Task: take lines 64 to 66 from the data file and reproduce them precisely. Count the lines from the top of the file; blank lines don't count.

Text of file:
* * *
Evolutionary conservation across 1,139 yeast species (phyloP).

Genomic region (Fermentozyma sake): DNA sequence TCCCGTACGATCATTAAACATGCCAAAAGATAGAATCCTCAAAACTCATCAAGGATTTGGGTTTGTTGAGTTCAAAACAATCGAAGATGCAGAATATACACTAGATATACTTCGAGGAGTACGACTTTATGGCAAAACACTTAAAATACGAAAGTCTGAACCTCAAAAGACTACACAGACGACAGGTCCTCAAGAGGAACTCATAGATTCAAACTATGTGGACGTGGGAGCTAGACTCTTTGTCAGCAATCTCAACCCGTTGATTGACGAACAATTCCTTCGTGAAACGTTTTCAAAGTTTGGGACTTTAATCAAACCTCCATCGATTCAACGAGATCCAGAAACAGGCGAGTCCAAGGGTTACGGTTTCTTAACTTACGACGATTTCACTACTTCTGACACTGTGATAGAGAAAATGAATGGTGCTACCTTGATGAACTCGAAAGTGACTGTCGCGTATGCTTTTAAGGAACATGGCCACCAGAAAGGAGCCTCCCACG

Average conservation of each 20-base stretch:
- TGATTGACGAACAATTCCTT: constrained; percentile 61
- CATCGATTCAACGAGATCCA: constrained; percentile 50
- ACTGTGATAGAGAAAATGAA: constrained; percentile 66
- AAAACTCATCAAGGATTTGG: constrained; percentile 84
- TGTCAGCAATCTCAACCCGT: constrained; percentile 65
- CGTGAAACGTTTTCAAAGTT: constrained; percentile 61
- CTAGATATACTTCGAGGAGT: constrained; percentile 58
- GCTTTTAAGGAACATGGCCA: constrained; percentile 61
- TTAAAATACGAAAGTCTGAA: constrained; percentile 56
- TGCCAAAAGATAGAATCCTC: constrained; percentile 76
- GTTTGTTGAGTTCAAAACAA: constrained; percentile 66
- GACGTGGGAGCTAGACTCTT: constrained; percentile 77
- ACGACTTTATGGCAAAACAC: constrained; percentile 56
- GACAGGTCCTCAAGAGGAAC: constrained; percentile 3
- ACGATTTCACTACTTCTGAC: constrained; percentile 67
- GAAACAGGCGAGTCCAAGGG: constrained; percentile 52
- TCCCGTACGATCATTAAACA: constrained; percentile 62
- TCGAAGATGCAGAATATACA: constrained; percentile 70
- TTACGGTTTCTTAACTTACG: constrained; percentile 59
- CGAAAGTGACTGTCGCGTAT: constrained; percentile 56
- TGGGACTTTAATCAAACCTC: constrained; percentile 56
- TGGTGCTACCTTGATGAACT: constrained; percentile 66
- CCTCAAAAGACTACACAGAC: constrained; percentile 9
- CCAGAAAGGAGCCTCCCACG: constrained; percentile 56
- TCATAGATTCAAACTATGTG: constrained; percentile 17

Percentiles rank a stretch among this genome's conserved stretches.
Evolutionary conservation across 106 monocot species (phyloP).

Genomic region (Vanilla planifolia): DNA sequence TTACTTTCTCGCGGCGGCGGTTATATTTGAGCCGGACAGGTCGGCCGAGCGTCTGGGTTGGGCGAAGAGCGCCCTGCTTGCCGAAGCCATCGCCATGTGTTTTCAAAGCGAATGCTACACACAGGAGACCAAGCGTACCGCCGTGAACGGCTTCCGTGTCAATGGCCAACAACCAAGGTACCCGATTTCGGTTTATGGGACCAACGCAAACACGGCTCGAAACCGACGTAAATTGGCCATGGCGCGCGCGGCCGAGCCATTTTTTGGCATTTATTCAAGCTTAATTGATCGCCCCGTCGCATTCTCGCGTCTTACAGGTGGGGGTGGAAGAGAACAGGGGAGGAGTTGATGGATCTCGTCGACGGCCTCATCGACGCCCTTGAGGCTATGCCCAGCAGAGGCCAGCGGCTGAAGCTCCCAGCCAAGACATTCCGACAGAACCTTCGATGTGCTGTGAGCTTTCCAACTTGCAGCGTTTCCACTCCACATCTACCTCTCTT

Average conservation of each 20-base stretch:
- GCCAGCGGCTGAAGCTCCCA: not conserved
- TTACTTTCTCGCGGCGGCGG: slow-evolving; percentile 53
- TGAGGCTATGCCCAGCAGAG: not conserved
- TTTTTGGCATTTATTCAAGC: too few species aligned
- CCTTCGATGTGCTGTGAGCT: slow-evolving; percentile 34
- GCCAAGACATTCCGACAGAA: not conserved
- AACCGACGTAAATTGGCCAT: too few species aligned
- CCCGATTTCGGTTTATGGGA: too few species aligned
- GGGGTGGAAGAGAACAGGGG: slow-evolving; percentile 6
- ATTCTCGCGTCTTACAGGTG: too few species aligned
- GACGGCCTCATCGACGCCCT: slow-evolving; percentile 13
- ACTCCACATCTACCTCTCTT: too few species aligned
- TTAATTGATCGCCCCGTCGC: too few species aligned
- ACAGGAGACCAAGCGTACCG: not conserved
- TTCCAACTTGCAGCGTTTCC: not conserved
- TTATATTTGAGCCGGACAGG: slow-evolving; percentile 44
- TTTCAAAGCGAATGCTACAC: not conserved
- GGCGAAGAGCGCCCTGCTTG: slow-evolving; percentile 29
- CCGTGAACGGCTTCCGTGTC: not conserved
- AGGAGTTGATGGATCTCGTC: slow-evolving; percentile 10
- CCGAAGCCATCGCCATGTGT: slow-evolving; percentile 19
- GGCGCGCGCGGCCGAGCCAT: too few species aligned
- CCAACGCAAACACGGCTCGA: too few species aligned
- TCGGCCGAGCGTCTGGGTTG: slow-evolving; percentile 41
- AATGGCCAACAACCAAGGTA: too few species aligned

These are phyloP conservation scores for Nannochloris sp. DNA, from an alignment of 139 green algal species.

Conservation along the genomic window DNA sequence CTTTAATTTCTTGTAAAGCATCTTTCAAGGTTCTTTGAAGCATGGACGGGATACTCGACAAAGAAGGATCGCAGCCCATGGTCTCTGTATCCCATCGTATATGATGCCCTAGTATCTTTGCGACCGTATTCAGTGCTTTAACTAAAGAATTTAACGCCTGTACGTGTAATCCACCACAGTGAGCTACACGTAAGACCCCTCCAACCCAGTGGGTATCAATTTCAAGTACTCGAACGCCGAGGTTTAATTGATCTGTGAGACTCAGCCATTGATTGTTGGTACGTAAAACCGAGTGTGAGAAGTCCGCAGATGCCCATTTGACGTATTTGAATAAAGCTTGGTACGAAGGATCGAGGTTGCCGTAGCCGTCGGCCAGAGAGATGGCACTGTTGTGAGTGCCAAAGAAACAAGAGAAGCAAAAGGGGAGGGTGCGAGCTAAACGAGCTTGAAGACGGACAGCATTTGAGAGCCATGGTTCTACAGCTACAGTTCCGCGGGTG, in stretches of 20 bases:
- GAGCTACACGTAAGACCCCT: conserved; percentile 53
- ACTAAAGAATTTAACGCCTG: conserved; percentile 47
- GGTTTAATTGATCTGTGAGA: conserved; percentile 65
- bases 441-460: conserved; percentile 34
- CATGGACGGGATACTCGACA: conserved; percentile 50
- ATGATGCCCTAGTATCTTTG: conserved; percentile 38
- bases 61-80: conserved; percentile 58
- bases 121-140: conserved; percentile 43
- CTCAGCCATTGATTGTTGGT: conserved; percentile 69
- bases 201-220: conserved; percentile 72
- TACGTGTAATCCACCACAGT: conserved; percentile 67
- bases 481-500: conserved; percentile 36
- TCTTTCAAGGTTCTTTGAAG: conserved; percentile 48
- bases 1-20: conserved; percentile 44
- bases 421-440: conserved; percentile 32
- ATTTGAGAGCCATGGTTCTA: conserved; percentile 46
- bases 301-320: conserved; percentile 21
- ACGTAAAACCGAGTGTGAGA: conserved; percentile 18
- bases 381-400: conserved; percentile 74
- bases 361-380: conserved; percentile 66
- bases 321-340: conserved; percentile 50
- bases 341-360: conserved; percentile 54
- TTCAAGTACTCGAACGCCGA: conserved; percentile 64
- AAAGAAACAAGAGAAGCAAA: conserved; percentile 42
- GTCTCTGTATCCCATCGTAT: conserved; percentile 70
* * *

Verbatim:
- CATGGACGGGATACTCGACA: conserved; percentile 50
- ATGATGCCCTAGTATCTTTG: conserved; percentile 38
- bases 61-80: conserved; percentile 58